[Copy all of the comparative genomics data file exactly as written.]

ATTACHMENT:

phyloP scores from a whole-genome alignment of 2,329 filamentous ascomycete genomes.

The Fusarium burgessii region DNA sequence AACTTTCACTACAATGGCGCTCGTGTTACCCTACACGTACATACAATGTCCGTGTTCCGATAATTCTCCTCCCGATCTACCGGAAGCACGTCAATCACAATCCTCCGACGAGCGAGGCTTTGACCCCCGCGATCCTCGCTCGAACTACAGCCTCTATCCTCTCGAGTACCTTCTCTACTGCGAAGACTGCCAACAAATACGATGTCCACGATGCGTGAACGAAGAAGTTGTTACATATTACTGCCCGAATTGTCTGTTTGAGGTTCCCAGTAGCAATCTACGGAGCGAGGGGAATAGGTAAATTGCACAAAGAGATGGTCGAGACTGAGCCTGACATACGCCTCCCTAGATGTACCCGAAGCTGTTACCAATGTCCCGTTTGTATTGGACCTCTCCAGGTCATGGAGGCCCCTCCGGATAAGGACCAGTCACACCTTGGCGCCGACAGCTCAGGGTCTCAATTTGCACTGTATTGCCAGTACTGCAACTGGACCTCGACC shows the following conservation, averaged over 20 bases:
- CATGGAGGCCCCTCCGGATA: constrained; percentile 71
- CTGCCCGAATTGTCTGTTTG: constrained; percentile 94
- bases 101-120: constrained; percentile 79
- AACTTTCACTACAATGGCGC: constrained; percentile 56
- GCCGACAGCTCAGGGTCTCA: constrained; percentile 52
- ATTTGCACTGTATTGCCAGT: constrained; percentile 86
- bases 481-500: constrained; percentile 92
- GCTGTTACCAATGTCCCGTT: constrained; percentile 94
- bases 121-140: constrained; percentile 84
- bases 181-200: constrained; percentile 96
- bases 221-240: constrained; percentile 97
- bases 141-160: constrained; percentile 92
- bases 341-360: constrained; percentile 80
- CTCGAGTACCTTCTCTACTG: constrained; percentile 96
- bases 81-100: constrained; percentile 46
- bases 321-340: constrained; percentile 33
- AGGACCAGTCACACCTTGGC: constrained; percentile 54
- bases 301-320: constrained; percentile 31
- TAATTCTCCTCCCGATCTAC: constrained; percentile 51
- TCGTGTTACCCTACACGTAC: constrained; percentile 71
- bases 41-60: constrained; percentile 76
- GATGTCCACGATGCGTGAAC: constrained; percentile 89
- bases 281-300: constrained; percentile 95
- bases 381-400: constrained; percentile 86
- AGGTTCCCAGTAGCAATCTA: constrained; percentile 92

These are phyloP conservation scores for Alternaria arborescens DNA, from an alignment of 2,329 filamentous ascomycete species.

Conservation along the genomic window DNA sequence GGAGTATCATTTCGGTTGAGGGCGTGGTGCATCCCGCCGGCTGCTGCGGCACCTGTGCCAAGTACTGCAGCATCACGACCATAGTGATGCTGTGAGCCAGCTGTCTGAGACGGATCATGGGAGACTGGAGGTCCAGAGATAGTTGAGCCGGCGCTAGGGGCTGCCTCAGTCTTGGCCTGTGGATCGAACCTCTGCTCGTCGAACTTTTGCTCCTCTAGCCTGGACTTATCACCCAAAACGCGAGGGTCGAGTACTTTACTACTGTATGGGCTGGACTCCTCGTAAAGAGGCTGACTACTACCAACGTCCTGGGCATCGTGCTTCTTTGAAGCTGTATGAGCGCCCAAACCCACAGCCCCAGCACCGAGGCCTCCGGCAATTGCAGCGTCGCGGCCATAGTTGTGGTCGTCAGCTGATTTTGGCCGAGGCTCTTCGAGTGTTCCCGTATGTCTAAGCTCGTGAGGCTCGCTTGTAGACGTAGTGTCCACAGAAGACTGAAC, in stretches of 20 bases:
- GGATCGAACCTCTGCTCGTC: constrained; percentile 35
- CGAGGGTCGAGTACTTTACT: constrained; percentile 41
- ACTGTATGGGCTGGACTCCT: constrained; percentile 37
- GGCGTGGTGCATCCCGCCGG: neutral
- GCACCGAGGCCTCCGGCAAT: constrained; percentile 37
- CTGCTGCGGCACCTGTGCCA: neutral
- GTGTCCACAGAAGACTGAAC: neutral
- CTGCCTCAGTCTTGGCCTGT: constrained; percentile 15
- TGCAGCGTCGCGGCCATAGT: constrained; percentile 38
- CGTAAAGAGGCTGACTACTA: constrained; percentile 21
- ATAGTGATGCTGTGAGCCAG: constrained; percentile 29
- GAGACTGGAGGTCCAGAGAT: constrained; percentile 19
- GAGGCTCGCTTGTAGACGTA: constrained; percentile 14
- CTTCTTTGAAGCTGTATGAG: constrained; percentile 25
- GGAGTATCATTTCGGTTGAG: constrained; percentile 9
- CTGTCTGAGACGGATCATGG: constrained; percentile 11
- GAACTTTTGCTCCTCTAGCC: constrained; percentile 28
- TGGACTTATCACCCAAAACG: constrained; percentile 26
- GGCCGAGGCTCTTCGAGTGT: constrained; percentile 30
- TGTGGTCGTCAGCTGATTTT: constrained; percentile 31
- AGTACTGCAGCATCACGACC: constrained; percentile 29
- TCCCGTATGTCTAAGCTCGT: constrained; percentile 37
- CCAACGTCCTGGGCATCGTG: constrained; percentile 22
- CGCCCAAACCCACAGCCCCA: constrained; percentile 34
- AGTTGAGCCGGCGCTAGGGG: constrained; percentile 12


phyloP scores from a whole-genome alignment of 2,329 filamentous ascomycete genomes.

The Fusarium burgessii region DNA sequence AACTTTCACTACAATGGCGCTCGTGTTACCCTACACGTACATACAATGTCCGTGTTCCGATAATTCTCCTCCCGATCTACCGGAAGCACGTCAATCACAATCCTCCGACGAGCGAGGCTTTGACCCCCGCGATCCTCGCTCGAACTACAGCCTCTATCCTCTCGAGTACCTTCTCTACTGCGAAGACTGCCAACAAATACGATGTCCACGATGCGTGAACGAAGAAGTTGTTACATATTACTGCCCGAATTGTCTGTTTGAGGTTCCCAGTAGCAATCTACGGAGCGAGGGGAATAGGTAAATTGCACAAAGAGATGGTCGAGACTGAGCCTGACATACGCCTCCCTAGATGTACCCGAAGCTGTTACCAATGTCCCGTTTGTATTGGACCTCTCCAGGTCATGGAGGCCCCTCCGGATAAGGACCAGTCACACCTTGGCGCCGACAGCTCAGGGTCTCAATTTGCACTGTATTGCCAGTACTGCAACTGGACCTCGACC shows the following conservation, averaged over 20 bases:
- CATGGAGGCCCCTCCGGATA: constrained; percentile 71
- CTGCCCGAATTGTCTGTTTG: constrained; percentile 94
- bases 101-120: constrained; percentile 79
- AACTTTCACTACAATGGCGC: constrained; percentile 56
- GCCGACAGCTCAGGGTCTCA: constrained; percentile 52
- ATTTGCACTGTATTGCCAGT: constrained; percentile 86
- bases 481-500: constrained; percentile 92
- GCTGTTACCAATGTCCCGTT: constrained; percentile 94
- bases 121-140: constrained; percentile 84
- bases 181-200: constrained; percentile 96
- bases 221-240: constrained; percentile 97
- bases 141-160: constrained; percentile 92
- bases 341-360: constrained; percentile 80
- CTCGAGTACCTTCTCTACTG: constrained; percentile 96
- bases 81-100: constrained; percentile 46
- bases 321-340: constrained; percentile 33
- AGGACCAGTCACACCTTGGC: constrained; percentile 54
- bases 301-320: constrained; percentile 31
- TAATTCTCCTCCCGATCTAC: constrained; percentile 51
- TCGTGTTACCCTACACGTAC: constrained; percentile 71
- bases 41-60: constrained; percentile 76
- GATGTCCACGATGCGTGAAC: constrained; percentile 89
- bases 281-300: constrained; percentile 95
- bases 381-400: constrained; percentile 86
- AGGTTCCCAGTAGCAATCTA: constrained; percentile 92

These are phyloP conservation scores for Alternaria arborescens DNA, from an alignment of 2,329 filamentous ascomycete species.

Conservation along the genomic window DNA sequence GGAGTATCATTTCGGTTGAGGGCGTGGTGCATCCCGCCGGCTGCTGCGGCACCTGTGCCAAGTACTGCAGCATCACGACCATAGTGATGCTGTGAGCCAGCTGTCTGAGACGGATCATGGGAGACTGGAGGTCCAGAGATAGTTGAGCCGGCGCTAGGGGCTGCCTCAGTCTTGGCCTGTGGATCGAACCTCTGCTCGTCGAACTTTTGCTCCTCTAGCCTGGACTTATCACCCAAAACGCGAGGGTCGAGTACTTTACTACTGTATGGGCTGGACTCCTCGTAAAGAGGCTGACTACTACCAACGTCCTGGGCATCGTGCTTCTTTGAAGCTGTATGAGCGCCCAAACCCACAGCCCCAGCACCGAGGCCTCCGGCAATTGCAGCGTCGCGGCCATAGTTGTGGTCGTCAGCTGATTTTGGCCGAGGCTCTTCGAGTGTTCCCGTATGTCTAAGCTCGTGAGGCTCGCTTGTAGACGTAGTGTCCACAGAAGACTGAAC, in stretches of 20 bases:
- GGATCGAACCTCTGCTCGTC: constrained; percentile 35
- CGAGGGTCGAGTACTTTACT: constrained; percentile 41
- ACTGTATGGGCTGGACTCCT: constrained; percentile 37
- GGCGTGGTGCATCCCGCCGG: neutral
- GCACCGAGGCCTCCGGCAAT: constrained; percentile 37
- CTGCTGCGGCACCTGTGCCA: neutral
- GTGTCCACAGAAGACTGAAC: neutral
- CTGCCTCAGTCTTGGCCTGT: constrained; percentile 15
- TGCAGCGTCGCGGCCATAGT: constrained; percentile 38
- CGTAAAGAGGCTGACTACTA: constrained; percentile 21
- ATAGTGATGCTGTGAGCCAG: constrained; percentile 29
- GAGACTGGAGGTCCAGAGAT: constrained; percentile 19
- GAGGCTCGCTTGTAGACGTA: constrained; percentile 14
- CTTCTTTGAAGCTGTATGAG: constrained; percentile 25
- GGAGTATCATTTCGGTTGAG: constrained; percentile 9
- CTGTCTGAGACGGATCATGG: constrained; percentile 11
- GAACTTTTGCTCCTCTAGCC: constrained; percentile 28
- TGGACTTATCACCCAAAACG: constrained; percentile 26
- GGCCGAGGCTCTTCGAGTGT: constrained; percentile 30
- TGTGGTCGTCAGCTGATTTT: constrained; percentile 31
- AGTACTGCAGCATCACGACC: constrained; percentile 29
- TCCCGTATGTCTAAGCTCGT: constrained; percentile 37
- CCAACGTCCTGGGCATCGTG: constrained; percentile 22
- CGCCCAAACCCACAGCCCCA: constrained; percentile 34
- AGTTGAGCCGGCGCTAGGGG: constrained; percentile 12